Monday, October 1, 2012
I previously blogged about the Supreme Court addressing same-sex marriage. Today is a good day to provide an update on this discussion because the first Monday in October is traditionally the day the U.S. Supreme Court begins its new term. Gay rights advocates are hoping this is the term in which the High Court will consider whether same-sex spouses should receive the same federal rights as heterosexual spouses. Currently, under the Defense of Marriage Act (DOMA), same-sex spouses are denied access to each other's Social Security benefits, can't sponsor each other for citizenship and are not covered by the law that protects a spouse's right to a company-sponsored retirement account. Furthermore, they are not entitled to the privileges for spouses who inherit IRAs.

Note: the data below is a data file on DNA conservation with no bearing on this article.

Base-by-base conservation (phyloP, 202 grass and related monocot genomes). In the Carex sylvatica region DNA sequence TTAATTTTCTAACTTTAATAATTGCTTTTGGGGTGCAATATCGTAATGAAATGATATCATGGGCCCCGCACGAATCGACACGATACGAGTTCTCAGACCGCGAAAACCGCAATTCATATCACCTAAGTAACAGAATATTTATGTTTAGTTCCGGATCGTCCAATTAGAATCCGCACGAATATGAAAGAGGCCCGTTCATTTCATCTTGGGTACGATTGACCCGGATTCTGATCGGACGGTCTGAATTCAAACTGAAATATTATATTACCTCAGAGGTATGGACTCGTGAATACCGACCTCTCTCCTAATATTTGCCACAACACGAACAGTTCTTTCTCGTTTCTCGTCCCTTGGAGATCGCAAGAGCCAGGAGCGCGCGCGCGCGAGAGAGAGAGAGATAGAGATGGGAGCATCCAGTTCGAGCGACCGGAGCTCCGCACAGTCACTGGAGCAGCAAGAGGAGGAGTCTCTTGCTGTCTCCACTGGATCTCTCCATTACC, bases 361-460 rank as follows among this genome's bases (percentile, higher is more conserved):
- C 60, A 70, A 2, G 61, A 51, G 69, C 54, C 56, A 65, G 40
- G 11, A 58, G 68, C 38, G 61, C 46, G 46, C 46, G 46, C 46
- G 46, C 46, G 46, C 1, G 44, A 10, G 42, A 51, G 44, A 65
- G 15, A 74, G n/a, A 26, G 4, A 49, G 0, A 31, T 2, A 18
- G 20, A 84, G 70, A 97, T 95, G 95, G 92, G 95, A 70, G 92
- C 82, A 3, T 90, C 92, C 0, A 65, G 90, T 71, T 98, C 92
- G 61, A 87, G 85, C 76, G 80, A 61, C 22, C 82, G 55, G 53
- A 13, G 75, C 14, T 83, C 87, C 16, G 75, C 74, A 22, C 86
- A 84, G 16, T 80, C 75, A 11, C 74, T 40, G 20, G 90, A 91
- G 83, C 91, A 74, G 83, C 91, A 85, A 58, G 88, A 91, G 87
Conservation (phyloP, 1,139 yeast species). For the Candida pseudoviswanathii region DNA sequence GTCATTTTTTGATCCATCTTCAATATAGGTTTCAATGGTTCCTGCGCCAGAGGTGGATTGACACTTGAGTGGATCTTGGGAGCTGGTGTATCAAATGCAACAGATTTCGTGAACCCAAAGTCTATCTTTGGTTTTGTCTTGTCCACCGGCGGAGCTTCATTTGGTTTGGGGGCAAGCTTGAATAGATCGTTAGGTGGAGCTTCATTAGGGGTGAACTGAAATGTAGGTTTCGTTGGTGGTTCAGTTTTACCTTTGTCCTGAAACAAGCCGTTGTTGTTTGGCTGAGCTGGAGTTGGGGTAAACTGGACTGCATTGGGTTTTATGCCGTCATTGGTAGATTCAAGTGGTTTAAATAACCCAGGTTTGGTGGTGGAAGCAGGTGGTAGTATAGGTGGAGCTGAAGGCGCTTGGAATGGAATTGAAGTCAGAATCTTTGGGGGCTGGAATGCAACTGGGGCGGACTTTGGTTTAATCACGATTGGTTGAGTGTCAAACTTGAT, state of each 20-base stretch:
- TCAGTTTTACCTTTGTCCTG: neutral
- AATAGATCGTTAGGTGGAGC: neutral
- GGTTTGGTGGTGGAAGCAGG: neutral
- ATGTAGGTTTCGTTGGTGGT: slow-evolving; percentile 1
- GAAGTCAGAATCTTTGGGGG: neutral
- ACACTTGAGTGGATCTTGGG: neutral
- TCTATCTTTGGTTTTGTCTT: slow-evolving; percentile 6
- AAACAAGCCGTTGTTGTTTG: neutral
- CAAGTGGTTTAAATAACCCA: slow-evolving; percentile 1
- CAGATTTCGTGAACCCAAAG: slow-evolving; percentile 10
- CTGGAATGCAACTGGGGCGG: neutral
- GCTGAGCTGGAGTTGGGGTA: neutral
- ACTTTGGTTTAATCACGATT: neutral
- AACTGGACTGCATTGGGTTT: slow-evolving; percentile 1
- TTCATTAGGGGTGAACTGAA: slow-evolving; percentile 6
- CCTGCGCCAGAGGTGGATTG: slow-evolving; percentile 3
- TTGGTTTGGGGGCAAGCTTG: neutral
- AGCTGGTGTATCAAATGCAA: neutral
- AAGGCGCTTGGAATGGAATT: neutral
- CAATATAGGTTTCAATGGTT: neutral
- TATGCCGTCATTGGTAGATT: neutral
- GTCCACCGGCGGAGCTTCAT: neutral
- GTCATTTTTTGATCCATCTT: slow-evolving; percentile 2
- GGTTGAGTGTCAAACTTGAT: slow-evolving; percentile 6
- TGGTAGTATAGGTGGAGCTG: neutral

Gay advocates argue that DOMA is unconstitutional. On May 24, the U.S. Court of Appeals for the Fifth Circuit agreed when it ruled that DOMA is unconstitutional. Now, both sides are urging the court to take the Gill case and the Supreme Court's focus is likely to be whether it is unconstitutional to treat same-sex marriage differently from heterosexual marriage. They are not likely to rule on the question of whether gay couples have a constitutional right to marry.
See Deborah L. Jacobs, High Court May Decide Same-Sex Marriage Case This Term, Forbes, Oct. 1, 2012.
Special thanks to Jim Hillhouse (Professional Legal Marketing (PLM, Inc.)) for bringing this article to my attention.